Will one of Flanders’ most historic — yet blighted — buildings be torn down? Or will it be made into an $8 million hotel, pool and restaurant facility that could host weddings and house “less than 100” people?
That’s the quandary facing The Brewster House.
The Flanders Road structure has been an eyesore for close to three decades after a fire in 1987 ripped through it and left a hold in the roof. And early last month, its owners were given notice that the town was going to tear the building down because it was so unsafe.
That’s when its owners presented plans to the public that stated it not only intends to restore the building to safety — but much more.
Owners Jamie and Keri Minnick, who live in Flanders, have created a plan which incorporates suggestions they’ve received from the public, and are hoping to get its support to redevelop the property. They presented their project for the property, named the Brewster House Hotel, last week at a joint meeting of various civic associations in the Flanders, Riverside and Northampton areas.
Mr. Minnick said he’d been driving past the building for the past five years before deciding to buy it in 2014.
“It’s pretty much a dump,” he said. “I wanted to see it fixed up.”
But first, they have to get past the Southampton Town Board, which has scheduled a May 10 public hearing on a proposal to potentially tear the building down if its not made safe by then.
A group called Restoration Equity Group LLC, led by the Minnicks and other investors who they declined to identify, bought the property in 2014 for $150,000.
They now have architectural renderings of what they hope to make the building look like, along with an online petition asking the Southampton Town not to demolish the building on a website they’ve established at restorationequitygroup.com.
The big blue building just north of the Flanders Memorial Park is believed to have been built around 1880 and parts of it are believed to go back as far as the 1700s. It has been falling apart after damage caused by a fire in the 1987 was never repaired. Ms. Minnick says vandals have also damaged the building over the years.
Once a 28-room boarding house, it’s been called the Brewster House, the Grove House and the Hallock-Fanning House, among other names. It was also a police station and a hunting club at various times.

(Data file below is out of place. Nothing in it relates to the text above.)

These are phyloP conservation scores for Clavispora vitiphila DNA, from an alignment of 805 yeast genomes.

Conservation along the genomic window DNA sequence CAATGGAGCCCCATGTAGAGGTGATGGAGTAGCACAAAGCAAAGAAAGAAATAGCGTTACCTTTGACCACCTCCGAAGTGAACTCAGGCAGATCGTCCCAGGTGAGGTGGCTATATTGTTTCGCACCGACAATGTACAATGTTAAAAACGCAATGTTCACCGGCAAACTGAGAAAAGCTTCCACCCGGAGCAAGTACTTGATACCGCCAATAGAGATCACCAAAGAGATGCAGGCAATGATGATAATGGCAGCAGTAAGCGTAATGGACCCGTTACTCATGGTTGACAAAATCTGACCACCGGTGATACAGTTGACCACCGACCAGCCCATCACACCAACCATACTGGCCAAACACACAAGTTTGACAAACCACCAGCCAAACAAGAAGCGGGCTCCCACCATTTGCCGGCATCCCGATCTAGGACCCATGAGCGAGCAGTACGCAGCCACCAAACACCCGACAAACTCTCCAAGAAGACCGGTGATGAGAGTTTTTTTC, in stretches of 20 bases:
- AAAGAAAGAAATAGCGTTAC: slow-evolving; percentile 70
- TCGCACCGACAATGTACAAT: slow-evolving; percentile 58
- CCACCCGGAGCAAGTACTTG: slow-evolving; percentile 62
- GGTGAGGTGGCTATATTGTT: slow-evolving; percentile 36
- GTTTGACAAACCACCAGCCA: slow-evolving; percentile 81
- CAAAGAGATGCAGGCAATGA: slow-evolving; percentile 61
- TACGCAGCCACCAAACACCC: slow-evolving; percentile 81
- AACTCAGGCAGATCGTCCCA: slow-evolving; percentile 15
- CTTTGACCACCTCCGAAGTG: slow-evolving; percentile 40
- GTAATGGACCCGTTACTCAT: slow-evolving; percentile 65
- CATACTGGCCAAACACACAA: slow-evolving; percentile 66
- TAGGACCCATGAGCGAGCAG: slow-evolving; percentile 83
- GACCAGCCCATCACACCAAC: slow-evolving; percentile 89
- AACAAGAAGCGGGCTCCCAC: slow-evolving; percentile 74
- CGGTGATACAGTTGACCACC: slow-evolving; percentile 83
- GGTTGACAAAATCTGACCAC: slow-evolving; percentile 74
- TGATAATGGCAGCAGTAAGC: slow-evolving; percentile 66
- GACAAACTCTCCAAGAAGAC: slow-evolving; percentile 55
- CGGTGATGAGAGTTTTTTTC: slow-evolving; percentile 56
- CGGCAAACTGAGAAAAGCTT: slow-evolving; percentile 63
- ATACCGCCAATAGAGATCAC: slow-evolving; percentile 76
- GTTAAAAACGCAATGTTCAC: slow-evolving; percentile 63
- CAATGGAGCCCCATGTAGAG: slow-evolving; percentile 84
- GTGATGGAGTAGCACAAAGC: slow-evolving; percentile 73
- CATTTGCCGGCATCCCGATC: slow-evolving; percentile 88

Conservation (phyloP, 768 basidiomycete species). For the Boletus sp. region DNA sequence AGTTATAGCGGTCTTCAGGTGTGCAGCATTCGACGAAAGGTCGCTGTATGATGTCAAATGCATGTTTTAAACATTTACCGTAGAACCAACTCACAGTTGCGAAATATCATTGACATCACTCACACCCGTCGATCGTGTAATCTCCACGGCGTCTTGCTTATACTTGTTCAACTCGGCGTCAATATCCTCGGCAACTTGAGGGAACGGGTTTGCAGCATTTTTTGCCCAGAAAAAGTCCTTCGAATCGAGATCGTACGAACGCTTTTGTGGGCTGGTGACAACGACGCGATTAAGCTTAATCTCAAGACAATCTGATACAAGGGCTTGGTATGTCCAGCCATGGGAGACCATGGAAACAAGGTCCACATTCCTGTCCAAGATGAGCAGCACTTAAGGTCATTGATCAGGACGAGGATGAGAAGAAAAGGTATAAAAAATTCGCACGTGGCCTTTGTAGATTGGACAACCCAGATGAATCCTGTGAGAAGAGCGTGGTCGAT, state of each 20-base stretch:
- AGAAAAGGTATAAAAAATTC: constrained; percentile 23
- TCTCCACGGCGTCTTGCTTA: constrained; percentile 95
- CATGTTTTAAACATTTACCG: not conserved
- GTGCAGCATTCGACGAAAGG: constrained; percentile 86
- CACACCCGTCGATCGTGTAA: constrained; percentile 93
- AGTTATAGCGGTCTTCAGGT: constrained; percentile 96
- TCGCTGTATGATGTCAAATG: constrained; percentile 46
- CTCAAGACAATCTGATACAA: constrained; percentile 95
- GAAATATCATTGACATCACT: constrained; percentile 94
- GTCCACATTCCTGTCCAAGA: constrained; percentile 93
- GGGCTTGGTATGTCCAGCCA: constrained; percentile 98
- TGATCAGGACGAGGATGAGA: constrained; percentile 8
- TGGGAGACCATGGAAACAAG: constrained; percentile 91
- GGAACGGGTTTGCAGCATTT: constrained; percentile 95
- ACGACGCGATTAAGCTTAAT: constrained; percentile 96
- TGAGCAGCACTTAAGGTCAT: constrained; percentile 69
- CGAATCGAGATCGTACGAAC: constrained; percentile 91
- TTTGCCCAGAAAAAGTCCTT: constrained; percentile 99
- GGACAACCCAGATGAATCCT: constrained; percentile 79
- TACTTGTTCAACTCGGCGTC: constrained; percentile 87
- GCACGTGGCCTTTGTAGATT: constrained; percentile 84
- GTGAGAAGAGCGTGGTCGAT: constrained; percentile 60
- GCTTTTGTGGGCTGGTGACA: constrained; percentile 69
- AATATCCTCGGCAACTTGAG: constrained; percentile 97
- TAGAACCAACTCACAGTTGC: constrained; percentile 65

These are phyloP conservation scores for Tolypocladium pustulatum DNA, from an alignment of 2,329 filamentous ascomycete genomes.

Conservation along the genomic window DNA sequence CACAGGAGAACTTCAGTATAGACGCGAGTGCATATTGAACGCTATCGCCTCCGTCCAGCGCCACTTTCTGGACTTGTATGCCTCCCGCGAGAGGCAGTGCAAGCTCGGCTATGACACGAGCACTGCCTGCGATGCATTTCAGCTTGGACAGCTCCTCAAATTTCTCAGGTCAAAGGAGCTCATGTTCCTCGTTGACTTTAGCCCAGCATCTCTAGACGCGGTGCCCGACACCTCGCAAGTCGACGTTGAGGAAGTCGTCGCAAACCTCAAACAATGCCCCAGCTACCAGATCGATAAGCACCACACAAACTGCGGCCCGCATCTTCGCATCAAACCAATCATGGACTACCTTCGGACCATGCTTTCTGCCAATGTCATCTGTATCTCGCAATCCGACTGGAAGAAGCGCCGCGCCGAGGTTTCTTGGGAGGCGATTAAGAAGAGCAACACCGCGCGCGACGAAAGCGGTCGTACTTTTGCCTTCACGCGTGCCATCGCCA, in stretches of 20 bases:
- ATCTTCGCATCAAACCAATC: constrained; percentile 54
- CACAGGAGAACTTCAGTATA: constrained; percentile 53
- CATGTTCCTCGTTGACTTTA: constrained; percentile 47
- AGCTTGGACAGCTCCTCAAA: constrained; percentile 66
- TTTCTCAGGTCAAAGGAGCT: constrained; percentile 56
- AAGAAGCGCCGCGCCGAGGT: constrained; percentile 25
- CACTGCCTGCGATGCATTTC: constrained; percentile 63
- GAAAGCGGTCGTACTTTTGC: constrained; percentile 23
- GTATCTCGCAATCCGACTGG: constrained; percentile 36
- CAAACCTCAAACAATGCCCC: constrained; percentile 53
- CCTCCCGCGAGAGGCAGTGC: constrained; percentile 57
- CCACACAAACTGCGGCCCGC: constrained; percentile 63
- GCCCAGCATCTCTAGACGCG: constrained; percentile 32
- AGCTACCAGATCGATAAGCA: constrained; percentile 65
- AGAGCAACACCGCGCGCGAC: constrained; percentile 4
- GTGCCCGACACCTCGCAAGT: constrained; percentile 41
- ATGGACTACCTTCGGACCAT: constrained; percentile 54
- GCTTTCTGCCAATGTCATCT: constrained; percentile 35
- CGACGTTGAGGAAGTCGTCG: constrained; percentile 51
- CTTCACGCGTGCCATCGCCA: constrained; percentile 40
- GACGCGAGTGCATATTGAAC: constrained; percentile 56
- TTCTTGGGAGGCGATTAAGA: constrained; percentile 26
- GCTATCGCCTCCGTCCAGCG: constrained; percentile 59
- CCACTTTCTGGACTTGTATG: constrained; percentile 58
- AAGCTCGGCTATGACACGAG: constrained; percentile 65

“A decent portion of the structure can be saved,” Mr. Minnick said.
The front part of building, which can be seen from Flanders Road, is the newer portion, while the back section is less structurally sound,and is believed to have been built on top of an older building foundation that goes back to the 1700s.
Assuming the Southampton Town Board doesn’t require the building to be demolished, the Minnicks also plan to build a sewage treatment plant on site.
“You will need a whole series of things,” said Southampton Councilman John Bouvier, who attended the meeting last Wednesday. “You will need a (draft environmental impact study), you’ll need to comply with the (State Environmental Quality Review Act) and you’ll need a zoning change,” he said. “It’s my experience that, from beginning to end, this could take several years.”
The Minnicks say it’s important that they can show the Town Board there’s community support behind their plans.
Susan Tocci of Flanders said she her view of the project has changed since a presentation Ms. Minnick made before the Flanders, Riverside and Northampton Community Association in March.
“The last time, I didn’t know if you were pulling our leg or not, but this presentation has changed my whole thought in this,” she said. “If you can pull this off, I’ll stand behind you. I’ll be there to support you.”
“We want to know that something is going to move forward in the immediate future,” former FRNCA president Vince Taldone said.
Janice Young of Flanders, who is a member of the town’s Landmarks and Historic Districts Board, cautioned that the immediate goal is to get past the Town Board’s May 10 hearing.
“They are saying its a safety concern,” she said. “You will have to prove to them that its not. The landmarks commission cannot get behind you if it’s a safety issue.”
Mr. Minnick said they plan to bring a stamp from a professional engineer saying that the building can be restored.
Ironically, it was a list compiled by local civic leaders of 15 blighted structures in the Flanders, Riverside and Northampton areas that led to the town’s taking action.
Ron Fisher, the current FRNCA president, as well as the president of the Bay View Pines Civic and Taxpayers Association, said the town engineering department had said the Brewster House was in the worst condition of the 15 properties the civics had identified and one of only two that the town recommended by torn down.
“It got the conversation started,” Mr. Fisher said.
Photos: Jamie and Keri Minnick of Restoration Equity Group presented their plans last week about the Flanders Road building. Left: The building in its current state. (Tim Gannon photos). Right: A rendering of the Brewster House Hotel. (Courtesy image)